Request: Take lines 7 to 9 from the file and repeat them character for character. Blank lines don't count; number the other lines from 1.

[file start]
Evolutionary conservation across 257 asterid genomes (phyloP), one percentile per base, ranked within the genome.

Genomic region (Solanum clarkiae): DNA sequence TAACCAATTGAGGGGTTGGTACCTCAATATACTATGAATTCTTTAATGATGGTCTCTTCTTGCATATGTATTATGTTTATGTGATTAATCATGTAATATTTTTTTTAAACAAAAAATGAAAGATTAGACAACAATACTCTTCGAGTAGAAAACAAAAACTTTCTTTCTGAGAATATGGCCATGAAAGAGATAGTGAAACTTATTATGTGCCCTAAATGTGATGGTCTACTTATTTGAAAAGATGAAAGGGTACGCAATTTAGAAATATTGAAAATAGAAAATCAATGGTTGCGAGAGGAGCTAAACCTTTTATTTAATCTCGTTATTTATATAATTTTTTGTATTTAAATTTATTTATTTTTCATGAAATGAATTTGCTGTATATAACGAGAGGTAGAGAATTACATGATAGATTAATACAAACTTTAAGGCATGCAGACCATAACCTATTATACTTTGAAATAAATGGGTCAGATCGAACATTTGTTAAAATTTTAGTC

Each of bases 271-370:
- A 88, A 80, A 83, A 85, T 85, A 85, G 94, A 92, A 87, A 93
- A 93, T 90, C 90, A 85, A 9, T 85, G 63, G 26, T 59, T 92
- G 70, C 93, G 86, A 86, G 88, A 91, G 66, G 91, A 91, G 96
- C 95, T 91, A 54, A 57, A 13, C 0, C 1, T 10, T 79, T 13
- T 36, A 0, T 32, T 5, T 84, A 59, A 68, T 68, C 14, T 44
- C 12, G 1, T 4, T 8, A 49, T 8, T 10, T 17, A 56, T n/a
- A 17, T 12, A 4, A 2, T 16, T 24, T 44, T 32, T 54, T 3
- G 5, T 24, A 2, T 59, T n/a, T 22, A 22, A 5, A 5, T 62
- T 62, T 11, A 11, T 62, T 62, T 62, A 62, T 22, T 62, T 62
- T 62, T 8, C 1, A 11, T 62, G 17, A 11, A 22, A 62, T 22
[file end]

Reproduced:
- C 95, T 91, A 54, A 57, A 13, C 0, C 1, T 10, T 79, T 13
- T 36, A 0, T 32, T 5, T 84, A 59, A 68, T 68, C 14, T 44
- C 12, G 1, T 4, T 8, A 49, T 8, T 10, T 17, A 56, T n/a